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Hey, Carmela, next in line, listeners, I'm Tomingley MSNBC correspondent and host of the podcast Into America.


I wanted to share this week's episode with you because it's all about the little known history of a place that shaped Carmella's identity. Rainbow Sign, a black cultural center in Berkeley, California, that opened its doors in 1971 and welcomed the likes of James Baldwin, Nina Simone, Shirley Chisholm and the young black and Indian girl named Carmela.


In her memoir, Comilla writes, Kids like me, who spent time at Rainbow Sign were exposed to dozens of extraordinary men and women who showed us what we could become. I spoke with Odette Paola, daughter of Marianne Paola, who founded Rainbow Sign and also talked to Desi Jones, founder and president of Black Women Organized for Political Action, about the social and political moment that gave Rise to Rainbow Sign and the impact the center had on cumulous life.


So check out this preview. The first voice you'll hear is Miss Daisy Woods Jones describing black life in the Bay Area in the 1960s and 70s.


So you had a lot of brain power.


You have a loving genius. You had a lot of people who understood that change had to happen and survived the midst of the civil rights movement that was also going on to the south. There was all of this energy that was also going on in the Bay Area.


This was also a time when black women were raising their voices, helping to organize and all black political gathering focused on the black agenda in the late 1960s.


We were very much a part of that included those at one point, Maya Angelou, who spent a little time in San Francisco. And so we would meet and we decided we wanted an all black conference and we wouldn't let even the white media in. And of course, they thought we were in that meeting and sabotaging planning to have a revolution.


These activists were willing literally to put their lives on the line for the cause.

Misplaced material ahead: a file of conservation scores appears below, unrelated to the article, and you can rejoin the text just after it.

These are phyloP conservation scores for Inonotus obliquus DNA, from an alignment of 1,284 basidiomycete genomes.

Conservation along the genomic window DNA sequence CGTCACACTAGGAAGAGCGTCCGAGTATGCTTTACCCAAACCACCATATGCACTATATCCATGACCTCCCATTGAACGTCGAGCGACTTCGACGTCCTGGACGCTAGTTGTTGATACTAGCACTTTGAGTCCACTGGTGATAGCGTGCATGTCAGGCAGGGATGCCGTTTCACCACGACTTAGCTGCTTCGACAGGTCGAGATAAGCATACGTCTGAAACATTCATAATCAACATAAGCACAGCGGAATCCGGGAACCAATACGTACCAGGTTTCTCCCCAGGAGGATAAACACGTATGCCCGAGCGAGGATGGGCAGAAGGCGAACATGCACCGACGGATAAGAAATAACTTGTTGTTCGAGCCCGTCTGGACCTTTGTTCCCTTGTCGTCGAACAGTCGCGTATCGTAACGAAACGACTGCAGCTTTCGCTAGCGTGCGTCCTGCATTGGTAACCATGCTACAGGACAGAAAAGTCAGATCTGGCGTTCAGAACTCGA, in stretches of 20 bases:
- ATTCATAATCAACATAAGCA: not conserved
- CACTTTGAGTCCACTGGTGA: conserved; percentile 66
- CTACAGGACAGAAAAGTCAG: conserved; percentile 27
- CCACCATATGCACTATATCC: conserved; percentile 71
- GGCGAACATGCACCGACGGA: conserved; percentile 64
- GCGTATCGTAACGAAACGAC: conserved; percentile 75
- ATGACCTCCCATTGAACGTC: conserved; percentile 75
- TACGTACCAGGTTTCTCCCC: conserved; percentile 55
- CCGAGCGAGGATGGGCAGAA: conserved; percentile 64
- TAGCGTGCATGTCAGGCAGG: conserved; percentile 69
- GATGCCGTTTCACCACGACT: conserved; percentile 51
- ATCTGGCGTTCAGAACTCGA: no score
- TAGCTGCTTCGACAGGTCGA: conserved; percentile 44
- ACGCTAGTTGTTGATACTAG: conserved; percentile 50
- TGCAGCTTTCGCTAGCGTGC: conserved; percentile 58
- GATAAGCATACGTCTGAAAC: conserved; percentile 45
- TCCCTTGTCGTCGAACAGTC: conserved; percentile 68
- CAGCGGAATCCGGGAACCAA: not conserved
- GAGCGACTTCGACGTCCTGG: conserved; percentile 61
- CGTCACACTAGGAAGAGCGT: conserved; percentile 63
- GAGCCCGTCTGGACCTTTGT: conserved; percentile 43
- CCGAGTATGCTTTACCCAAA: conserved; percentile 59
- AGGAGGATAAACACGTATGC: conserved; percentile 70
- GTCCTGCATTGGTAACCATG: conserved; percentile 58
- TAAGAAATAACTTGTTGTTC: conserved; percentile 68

The movement was a part of your total essence. It wasn't just words of verbiage. It became a part of of who you were and your determination to act. We were really committed to die. In the middle of all that energy and black activism set the rainbow sign on the corner of what was then Grove Street in Derby, an imaginary line dividing the mostly white part of Berkeley from the mostly black part of town.


There needs to be a central place where artists of all stripes with black artists in particular, could come to a single place and be heard, seen, respected and appreciated.


Marion Poller and her husband Henry opened its doors in 1971. They died years ago. But Odette Paola is their daughter.


So my mom was a concert promoter, right, in the 50s and 60s and into the 70s. But taking that and wrapping it around and saying, all right, let us have our own space, that means we control this. You know, we can do what we want with it. We can widen that scope. It's a leap, but it's not that far a leap. It's like the next iteration. It was also the first of its kind.


And Berklee, of course, was the place to put this physical building.


And the name Rainbow Sign, I still did about it. She told me her mother was inspired by a lyric in the old black spiritual. Mary, don't you weep.


God gave Noah the rainbow sign. No more water. The fire next time. Don't move. That's the one and only Aretha Franklin covering it there, said the sister don't know, the lyric itself draws from a story in the Bible during the Great Flood. God gave Noah the rainbow sign, a hopeful sign of. She took that portion for Rainbow's End because she really did want it to be inclusive and she wanted it to be open and she wanted it to be large, not small, if that makes sense.


And she wanted people to be accessible. So you could go to Rainbow Sign and meet James Baldwin or Maya Angelou, and you just lived right around the corner. Right. Where else would you have that opportunity?


And also, it's a very interesting counterpoint to James Baldwin's book of essays in 1963, The Fire Next Time, which in so many ways was an indictment of the complicity of white liberals, especially in white supremacy. And take the first part of that lyric and say God gave Noah the rainbow sign. It does seem like hopeful and, yes, striving and reaching, not purely just an indictment.


Exactly. And that was absolutely my parents premise because it was not primarily a political statement, although if you had a political action committee, you might rent a room. Right. So it was an art gallery. It was a restaurant. It was a performance venue. It was a poetry venue. You could use a rainbow sign and whatever ways made groups come together more easily. If you enjoyed this preview, please search for into America wherever you're listening right now to listen to the full episode and I hope you'll subscribe as well.


New episodes drop every Thursday. Thanks for listening.